Due to the fleeting nature of Snapchat, where images appear briefly and then disappear forever, Snapchat has chosen not to define clear guidelines for deleting the account of a deceased person. Currently no process exists to memorialize or request deletion of an account. If the family member or executor wishing to delete an account has an account themselves, they can email Snapchat in the help tab. However, Snapchat points out that administrators “may not be able to reply individually.”
If the family member or executor is not a Snapchat user, the only way to request that a third party's account be deleted is by clicking the “I Need Help” link. From there, check the box that states “I have a safety concern, then click the “A Snapchat Account box.” Currently, the only option that resembles a third-party account deletion process is by checking the box that states, “I want to remove my child's account.” After requesting removal your child's account, there is an option to send a personal message to Snapchat administrators that the family member can use to explain the situation of a deceased user.
Keep in mind, this process is not currently endorsed by Snapchat, but based on their terms, may be a viable workaround. Snapchat offers no guidance for the procedure in their terms and conditions or public policy. We reached out to Snapchat for a comment, but true to their word, they "may not be able to reply.”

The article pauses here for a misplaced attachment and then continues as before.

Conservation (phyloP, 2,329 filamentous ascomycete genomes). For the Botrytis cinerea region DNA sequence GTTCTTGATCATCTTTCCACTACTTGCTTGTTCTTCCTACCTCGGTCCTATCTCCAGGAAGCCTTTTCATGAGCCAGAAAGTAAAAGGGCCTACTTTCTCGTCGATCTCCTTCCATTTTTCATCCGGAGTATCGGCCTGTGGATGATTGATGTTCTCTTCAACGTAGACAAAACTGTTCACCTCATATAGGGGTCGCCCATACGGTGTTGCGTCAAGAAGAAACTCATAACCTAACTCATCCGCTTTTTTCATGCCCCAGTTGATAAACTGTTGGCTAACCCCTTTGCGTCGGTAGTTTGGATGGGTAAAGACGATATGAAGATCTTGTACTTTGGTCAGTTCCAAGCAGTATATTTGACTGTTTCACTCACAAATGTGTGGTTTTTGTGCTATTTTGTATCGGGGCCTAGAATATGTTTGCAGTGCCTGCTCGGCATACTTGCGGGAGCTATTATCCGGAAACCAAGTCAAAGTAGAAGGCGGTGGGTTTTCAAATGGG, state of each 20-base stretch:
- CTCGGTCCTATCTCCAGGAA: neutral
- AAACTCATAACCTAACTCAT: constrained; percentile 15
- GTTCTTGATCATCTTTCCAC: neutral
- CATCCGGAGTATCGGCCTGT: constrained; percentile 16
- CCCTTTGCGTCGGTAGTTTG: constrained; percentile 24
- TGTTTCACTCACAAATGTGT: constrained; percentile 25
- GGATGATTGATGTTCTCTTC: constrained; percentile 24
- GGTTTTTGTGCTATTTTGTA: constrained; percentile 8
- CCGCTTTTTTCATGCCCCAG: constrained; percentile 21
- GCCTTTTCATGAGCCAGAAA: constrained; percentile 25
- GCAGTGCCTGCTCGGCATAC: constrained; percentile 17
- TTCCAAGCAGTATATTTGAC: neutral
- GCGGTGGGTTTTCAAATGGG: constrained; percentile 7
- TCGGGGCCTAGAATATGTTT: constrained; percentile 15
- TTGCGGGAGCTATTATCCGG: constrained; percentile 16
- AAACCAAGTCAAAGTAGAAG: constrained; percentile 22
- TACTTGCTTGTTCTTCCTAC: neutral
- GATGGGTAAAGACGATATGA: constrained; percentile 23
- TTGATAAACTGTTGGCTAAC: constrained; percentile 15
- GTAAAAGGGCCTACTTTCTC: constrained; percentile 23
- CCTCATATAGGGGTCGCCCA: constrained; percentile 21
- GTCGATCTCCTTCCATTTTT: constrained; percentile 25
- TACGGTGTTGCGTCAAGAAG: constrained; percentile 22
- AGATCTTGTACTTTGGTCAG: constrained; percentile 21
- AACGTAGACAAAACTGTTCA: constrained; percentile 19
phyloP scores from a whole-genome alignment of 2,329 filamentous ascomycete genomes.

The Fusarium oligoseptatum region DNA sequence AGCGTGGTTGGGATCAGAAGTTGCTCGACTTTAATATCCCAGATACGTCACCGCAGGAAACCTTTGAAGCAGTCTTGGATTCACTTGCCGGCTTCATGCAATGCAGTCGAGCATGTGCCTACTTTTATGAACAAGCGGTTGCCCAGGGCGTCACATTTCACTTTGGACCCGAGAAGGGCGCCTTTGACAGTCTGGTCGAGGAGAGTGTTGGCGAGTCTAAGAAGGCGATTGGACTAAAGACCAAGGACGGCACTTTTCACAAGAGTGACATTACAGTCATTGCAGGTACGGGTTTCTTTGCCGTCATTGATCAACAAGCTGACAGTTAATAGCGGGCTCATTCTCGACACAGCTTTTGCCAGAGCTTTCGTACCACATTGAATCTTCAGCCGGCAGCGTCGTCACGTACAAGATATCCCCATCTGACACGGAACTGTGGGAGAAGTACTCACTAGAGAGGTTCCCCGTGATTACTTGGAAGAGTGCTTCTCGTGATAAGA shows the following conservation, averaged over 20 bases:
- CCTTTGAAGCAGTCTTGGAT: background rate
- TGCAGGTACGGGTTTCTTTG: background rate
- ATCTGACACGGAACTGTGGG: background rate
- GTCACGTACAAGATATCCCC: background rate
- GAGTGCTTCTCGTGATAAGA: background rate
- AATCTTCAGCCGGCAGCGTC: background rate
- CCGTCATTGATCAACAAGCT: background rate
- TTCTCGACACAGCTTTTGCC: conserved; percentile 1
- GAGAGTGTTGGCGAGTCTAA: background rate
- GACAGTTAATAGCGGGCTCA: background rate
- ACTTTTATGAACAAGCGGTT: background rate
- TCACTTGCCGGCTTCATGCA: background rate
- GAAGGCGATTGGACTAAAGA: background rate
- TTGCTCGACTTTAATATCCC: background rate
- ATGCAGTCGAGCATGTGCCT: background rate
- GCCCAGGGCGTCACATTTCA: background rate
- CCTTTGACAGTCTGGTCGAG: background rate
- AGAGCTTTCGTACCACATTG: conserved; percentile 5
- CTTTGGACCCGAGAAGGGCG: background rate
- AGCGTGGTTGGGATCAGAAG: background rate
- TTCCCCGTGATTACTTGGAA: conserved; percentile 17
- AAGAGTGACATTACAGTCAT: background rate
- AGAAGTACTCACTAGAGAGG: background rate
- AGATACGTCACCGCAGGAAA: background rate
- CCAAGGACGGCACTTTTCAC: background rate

LinkedIn, like most platforms, does not offer users the option to name an administrator of their account in the event of death. Unless removed the deceased's account will last in perpetuity. However, LinkedIn employs a rather straight-forward process to request that an account be deleted. To request that an account be deleted users should complete this Form. LinkedIn will then review the submission and contact the requesting party. LinkedIn recommends gathering the following information before proceeding:
- The member's name
- The URL to their LinkedIn profile
- Your relationship to them
- Member's email address
- Date they passed away
- Link to obituary
- Company they most recently worked at
Tumblr does not currently have an option to name an account administrator in the event of death, and has not codified a process for the removal of a deceased user's blog. However, for a potential workaround, visit the Account Management page, click the Contact Us button at the bottom, and provide the details of your request. If you have tried this method please let us know how it worked out. If you think Tumblr should add his feature, you can also send a Feature Request through the Account Management page as well.
We'll continue to update this page as this information evolves.
At this point, I am on the waiting list for an Eternime account, but I'll keep you posted on the status of my virtual clone. In the meantime, you can send any questions or comments you have or Schedule your Estate Strategy Session with me.